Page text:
And at a 1000 light years away dear sweet what is the point? These organizations need less funding.. I'm convinced... if they keep putting out time waste 'news' like this they obviously have too much money.

Planet 1000 light years away has a year slightly longer than Mars(686 days) but no where near as long as Jupiter(4,322 days).

except it's a planet that was found outside our solar system, we know our own planets orbits around our star, but the universe demands diversity so our star is nothing like the stars that we have found planets orbiting.

actually, our star is smaller than a vast majority of the stars that have exo-planets orbiting them, so gravity that has Mars in orbit is entirely different than the gravity that keeps Kepler-421b in orbit.

If anything, we need more funding for projects like this since discoveries always open doors to more questions.

Uhm dude.. Our star may not be like other stars but all stars share one thing in common... gravity. The orbit of a planet is basically determined by distance from the star relative to the mass of the star. This is why the further out you go from the sun the longer those orbits take and vice-versa. This has been known and has pretty much been the rule . If you see a planet, it's orbiting something.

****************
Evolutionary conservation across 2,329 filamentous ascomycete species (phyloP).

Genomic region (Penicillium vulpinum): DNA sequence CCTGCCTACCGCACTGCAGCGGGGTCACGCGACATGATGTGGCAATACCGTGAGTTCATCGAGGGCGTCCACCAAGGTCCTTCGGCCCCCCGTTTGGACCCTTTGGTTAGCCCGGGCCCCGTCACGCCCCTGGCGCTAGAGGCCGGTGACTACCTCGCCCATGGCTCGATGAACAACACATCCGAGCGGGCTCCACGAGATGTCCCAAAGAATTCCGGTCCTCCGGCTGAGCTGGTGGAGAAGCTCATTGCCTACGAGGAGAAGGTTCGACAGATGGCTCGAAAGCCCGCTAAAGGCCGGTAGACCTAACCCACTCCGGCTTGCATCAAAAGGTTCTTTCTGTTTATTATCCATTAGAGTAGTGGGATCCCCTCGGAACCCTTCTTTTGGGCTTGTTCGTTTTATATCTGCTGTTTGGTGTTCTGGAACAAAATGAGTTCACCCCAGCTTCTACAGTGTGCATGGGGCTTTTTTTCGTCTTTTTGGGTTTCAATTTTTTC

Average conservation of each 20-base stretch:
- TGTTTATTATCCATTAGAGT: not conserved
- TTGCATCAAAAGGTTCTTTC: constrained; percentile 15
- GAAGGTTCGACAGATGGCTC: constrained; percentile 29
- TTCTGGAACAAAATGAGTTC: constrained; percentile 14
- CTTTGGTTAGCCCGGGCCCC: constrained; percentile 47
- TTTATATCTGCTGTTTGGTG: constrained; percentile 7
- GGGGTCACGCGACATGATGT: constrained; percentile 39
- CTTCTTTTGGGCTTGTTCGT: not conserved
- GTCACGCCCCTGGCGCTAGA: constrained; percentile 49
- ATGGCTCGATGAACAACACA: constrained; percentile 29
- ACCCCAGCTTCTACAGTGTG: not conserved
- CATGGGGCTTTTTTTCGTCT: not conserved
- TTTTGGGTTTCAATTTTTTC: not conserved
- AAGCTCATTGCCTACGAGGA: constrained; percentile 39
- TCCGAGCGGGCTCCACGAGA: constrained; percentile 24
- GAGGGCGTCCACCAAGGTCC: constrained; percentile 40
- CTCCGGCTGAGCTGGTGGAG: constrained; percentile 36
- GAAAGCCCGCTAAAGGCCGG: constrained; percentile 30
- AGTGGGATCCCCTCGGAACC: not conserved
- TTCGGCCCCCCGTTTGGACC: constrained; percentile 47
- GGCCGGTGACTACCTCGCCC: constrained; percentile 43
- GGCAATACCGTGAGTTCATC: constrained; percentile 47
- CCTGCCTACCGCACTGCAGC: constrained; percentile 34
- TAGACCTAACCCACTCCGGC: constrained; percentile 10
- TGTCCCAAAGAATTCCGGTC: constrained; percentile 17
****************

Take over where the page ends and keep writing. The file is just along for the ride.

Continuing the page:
And no it's not different gravity.. it's the same gravity and inertial forces. Mass of planet. Mass of star, Distance between star and planet and orbital duration. Any scientist worth their salt could use any 3 of those data points to figure out the third, heck the good scientists could use two and get a pretty good ball park of the other two.

So again, this is about as much news as the sun rising. Hm,, a star has something orbiting it...is right up there with 'Cow Pie has flies buzzing around it'. It's not news, it's nothing unusual, it's nothing unexpected. Which makes this piece of news basically a waste of time. .. right up there with "News flash 'shit stinks'". The only purpose of this is basically to wow the less scientifically minded into thinking they're doing something worth while with the money they're getting.

BigTuk:

Kalezian:
-snip-

Uhm dude.. Our star may not be like other stars but all stars share one thing in common... gravity. The orbit of a planet is basically determined by distance from the star relative to the mass of the star. This is why the further out you go from the sun the longer those orbits take and vice-versa. This has been known and has pretty much been the rule . If you see a planet, it's orbiting something.